March 31, 2023


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French Presidents Macron and Le Pen head to the re-run of the Cliffhanger elections on April 24

French Presidents Macron and Le Pen head to the re-run of the Cliffhanger elections on April 24

  • Emmanuel Macron and Marine Le Pen lead the first round
  • The date for the presidential election run-off is set for April 24
  • The battle lines drawn between globalization and nationalism

PARIS (Reuters) – French leader Emmanuel Macron and rival Marine Le Pen qualified on Sunday for what he promised to run in the April 24 presidential election, between a pro-European economic liberal and a far-right nationalist.

With Macron expected to put Le Pen in first place after the first round of voting on Sunday, the other leading candidates conceded defeat. With the exception of another far-right candidate, Eric Zemmour, they all urged voters to support the incumbent within two weeks in order to derail the far right.

Ifop polling organizers expected a limited run-off, with 51% for Macron and 49% for Le Pen. The gap is so narrow that victory in either case is within the margin of error.

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In 2017, Macron won 66.1% of the vote.

Le Pen, who captured the president’s lead in 10-point polls in recent weeks thanks to a campaign focused on cost-of-living issues, said she was the one protecting the weak and uniting a nation tired of its elite.

She told her supporters, who chanted, “We will win!” As she told them, “I will restore order to France.”

Meanwhile, Macron told his supporters, waving the flags of France and the European Union: “The only reliable project to help with purchasing power is ours.”


Macron won 28.1-29.5% of the vote in the first round while Le Pen won 23.3-24.4%, according to estimates by polling organizations Ifop, OpinionWay, Elabe and Ipsos. Official confirmation is expected later on Sunday.

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Conservative candidate Valerie Pecres warned of “serious consequences” if Macron lost, while Socialist MP Anne Hidalgo urged her supporters to vote for him “so that France does not fall into hatred”.

“Not a single vote for Le Pen!” And added the hard-left candidate Jean-Luc Melenchon, who, according to estimates, took third place with about 20% of the vote.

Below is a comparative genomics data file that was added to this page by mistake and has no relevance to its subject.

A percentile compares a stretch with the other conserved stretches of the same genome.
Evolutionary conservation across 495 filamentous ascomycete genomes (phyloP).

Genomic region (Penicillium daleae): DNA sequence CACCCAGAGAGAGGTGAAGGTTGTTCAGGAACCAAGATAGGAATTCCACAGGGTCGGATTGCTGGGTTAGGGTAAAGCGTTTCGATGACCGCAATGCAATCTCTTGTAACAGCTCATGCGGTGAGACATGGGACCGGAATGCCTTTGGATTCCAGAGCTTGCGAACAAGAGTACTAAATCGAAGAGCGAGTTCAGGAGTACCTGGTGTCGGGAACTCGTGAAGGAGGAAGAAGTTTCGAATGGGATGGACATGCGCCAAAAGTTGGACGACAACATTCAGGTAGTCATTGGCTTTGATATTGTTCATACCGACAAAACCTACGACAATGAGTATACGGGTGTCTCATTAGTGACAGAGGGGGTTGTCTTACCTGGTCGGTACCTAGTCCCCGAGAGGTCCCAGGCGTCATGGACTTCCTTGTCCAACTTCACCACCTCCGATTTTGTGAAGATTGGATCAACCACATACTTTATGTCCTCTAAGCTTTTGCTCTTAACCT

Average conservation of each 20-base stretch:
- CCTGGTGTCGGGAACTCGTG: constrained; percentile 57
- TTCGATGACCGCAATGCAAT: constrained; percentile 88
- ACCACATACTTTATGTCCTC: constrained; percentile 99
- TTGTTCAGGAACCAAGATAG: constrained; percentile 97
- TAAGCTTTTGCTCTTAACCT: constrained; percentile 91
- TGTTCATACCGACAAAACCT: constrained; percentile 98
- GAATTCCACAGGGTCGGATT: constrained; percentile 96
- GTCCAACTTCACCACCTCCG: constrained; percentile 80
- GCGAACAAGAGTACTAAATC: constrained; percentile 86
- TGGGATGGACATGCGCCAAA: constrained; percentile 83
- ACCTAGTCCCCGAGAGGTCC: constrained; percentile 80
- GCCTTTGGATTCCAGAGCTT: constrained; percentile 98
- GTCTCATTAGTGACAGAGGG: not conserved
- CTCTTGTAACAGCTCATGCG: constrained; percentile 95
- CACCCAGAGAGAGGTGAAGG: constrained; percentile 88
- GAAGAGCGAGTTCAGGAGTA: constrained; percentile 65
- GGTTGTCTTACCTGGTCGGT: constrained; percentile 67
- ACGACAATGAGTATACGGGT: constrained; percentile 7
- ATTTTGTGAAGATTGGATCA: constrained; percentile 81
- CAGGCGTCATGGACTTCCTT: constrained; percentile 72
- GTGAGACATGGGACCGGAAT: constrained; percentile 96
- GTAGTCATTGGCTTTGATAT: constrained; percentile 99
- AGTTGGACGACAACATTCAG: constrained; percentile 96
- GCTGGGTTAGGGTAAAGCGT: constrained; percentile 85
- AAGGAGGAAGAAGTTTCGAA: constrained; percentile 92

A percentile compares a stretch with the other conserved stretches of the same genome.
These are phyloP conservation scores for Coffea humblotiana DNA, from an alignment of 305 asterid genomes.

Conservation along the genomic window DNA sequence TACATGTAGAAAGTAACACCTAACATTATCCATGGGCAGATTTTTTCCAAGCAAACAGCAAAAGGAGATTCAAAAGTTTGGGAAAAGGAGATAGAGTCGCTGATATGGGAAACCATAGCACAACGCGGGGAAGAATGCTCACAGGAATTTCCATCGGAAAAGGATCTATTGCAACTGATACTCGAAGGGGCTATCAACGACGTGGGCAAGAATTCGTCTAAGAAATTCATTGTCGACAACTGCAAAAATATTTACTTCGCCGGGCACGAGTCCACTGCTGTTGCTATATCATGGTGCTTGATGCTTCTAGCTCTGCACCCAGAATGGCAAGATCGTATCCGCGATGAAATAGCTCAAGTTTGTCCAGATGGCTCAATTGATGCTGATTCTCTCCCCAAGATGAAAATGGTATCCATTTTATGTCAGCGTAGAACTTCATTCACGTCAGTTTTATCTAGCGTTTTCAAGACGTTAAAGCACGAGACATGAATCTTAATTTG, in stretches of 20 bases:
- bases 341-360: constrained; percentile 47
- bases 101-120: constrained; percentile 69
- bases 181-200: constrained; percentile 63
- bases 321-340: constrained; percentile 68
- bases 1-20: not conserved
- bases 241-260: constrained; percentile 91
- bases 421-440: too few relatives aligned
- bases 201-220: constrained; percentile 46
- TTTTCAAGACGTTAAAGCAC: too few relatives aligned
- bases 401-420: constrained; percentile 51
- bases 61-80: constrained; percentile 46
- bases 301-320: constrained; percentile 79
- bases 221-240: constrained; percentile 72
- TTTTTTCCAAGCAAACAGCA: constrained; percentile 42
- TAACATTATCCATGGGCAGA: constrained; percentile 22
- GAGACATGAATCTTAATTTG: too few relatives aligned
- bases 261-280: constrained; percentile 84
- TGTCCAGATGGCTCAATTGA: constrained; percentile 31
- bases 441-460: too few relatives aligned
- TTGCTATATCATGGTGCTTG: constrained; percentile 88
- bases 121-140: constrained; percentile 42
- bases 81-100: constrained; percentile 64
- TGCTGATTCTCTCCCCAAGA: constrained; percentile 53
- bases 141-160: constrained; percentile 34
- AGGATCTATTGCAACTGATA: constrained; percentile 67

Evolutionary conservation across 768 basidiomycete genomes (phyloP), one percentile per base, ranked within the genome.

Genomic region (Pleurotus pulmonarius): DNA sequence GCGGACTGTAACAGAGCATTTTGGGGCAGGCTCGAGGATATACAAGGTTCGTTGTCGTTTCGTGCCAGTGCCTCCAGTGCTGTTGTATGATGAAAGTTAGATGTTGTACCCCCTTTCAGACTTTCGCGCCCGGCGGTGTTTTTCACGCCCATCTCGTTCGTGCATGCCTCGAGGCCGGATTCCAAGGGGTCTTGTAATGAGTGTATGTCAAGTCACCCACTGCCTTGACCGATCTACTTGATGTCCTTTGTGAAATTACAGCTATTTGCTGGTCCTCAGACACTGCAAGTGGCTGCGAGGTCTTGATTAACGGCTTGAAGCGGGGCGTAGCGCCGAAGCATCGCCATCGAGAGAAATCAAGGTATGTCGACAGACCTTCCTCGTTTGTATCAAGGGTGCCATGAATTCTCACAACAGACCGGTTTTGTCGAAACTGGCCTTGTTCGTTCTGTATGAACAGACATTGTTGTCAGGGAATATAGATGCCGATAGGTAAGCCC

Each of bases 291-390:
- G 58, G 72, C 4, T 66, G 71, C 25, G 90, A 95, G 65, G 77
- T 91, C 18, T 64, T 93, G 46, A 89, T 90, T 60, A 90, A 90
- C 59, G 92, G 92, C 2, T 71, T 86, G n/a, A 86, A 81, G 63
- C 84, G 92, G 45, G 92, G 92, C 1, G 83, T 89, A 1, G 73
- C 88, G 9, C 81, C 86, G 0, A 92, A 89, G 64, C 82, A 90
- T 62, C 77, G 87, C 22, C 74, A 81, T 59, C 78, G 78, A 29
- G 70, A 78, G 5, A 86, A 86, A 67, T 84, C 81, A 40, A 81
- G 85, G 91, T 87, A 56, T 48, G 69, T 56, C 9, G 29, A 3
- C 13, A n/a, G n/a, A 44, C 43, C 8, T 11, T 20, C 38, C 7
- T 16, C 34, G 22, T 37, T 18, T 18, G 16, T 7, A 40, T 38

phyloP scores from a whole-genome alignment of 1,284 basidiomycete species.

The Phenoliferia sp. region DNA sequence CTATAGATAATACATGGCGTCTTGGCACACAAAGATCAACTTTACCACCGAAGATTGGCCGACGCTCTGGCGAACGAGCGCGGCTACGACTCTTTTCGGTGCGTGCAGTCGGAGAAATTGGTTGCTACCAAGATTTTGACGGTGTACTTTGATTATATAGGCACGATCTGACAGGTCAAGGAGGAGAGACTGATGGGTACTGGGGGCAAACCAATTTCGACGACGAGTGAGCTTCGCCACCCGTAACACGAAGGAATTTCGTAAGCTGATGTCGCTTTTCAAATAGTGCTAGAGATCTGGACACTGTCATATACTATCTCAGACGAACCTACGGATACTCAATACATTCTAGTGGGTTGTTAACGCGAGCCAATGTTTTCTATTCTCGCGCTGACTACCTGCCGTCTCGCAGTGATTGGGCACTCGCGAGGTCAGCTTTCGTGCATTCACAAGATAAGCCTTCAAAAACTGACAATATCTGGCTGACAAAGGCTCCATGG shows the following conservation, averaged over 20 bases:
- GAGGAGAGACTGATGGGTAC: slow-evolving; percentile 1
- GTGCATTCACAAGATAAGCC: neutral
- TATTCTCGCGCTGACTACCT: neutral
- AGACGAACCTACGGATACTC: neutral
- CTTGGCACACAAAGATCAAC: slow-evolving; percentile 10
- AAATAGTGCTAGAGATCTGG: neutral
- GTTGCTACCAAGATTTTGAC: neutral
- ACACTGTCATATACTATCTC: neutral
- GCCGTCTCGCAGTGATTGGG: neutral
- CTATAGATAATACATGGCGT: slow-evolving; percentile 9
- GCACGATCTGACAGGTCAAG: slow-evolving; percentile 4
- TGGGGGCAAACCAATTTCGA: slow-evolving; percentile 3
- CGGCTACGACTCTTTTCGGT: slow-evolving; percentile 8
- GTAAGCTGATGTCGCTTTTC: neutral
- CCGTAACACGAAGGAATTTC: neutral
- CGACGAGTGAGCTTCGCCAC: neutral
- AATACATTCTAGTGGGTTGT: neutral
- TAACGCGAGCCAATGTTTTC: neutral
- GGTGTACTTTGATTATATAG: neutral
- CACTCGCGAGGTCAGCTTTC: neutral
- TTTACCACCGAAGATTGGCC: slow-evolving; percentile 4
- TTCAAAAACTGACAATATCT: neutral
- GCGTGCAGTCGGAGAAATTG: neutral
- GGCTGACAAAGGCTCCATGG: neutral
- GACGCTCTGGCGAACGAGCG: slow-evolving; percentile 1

But they all also had very harsh words for Macron, some unpopular policies in his first term as well as a lying style that alienated many voters.

“Emmanuel Macron played with fire,” Pecres told his supporters.

And in a sign of potential problems for the right, Eric Ciuty of the Pecres party said he would not support Macron.

Zemmour acknowledged there were differences with Le Pen, but said Macron was the worst option.

Macron wants a rare second term

No French president has won a second term for two decades.

Barely a month ago, Macron was comfortably on course to reverse that, ranking high in opinion polls thanks to strong economic growth, a fragmented opposition and his role as a statesman in trying to avoid war in Ukraine on Europe’s eastern flank.

But he paid a price for his late entry into the campaign during which he avoided the market roaming of the Province of France in favor of one large march outside Paris. A plan to get people to work longer also proved unpopular, enabling Le Pen to narrow the gap.

Le Pen, an outspoken admirer of Russian President Vladimir Putin until his invasion of Ukraine, toured towns and villages across France for several months. She focused on the issues of the high cost of living that bothered millions and angered the rulers.

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“Marine Le Pen knew how to talk to people about their concrete problems. Over the next two weeks he (Macron) will have to pay more attention to what is happening in France, and take a diplomatic break,” said 23-year-old Adrien Terry. Macron’s old supporter.

Le Pen’s victory on April 24 would be as shocking to the establishment as Britain’s vote to leave the European Union (EU) or Donald Trump’s entry into the White House in 2017.

The EU’s second-largest economy may be swung from being a driving force for European integration to being spearheaded by Euro skeptics who are also suspicious of NATO’s military alliance.

While Le Pen has abandoned her earlier ambitions for a “Frexit” or taking France out of the eurozone’s single currency, she envisions the European Union merely as an alliance of sovereign states.

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Additional reporting by McKinney Press, Tassilo Hamill, Cybele de la Hamide, Michelle Rose, Lee Thomas, Heidi Plusive, Gus Trombes in Paris, Juliette Gabkeiro in La Villettele, Mimosa Spencer in Severus, Miquela Cabrera in Henin Beaumont and Lily Farodi in Bobigny; Written by Ingrid Melander and Richard Love; Editing by Jane Merriman, Andrew Cawthorne and Mark Porter

Our criteria: Thomson Reuters Trust Principles.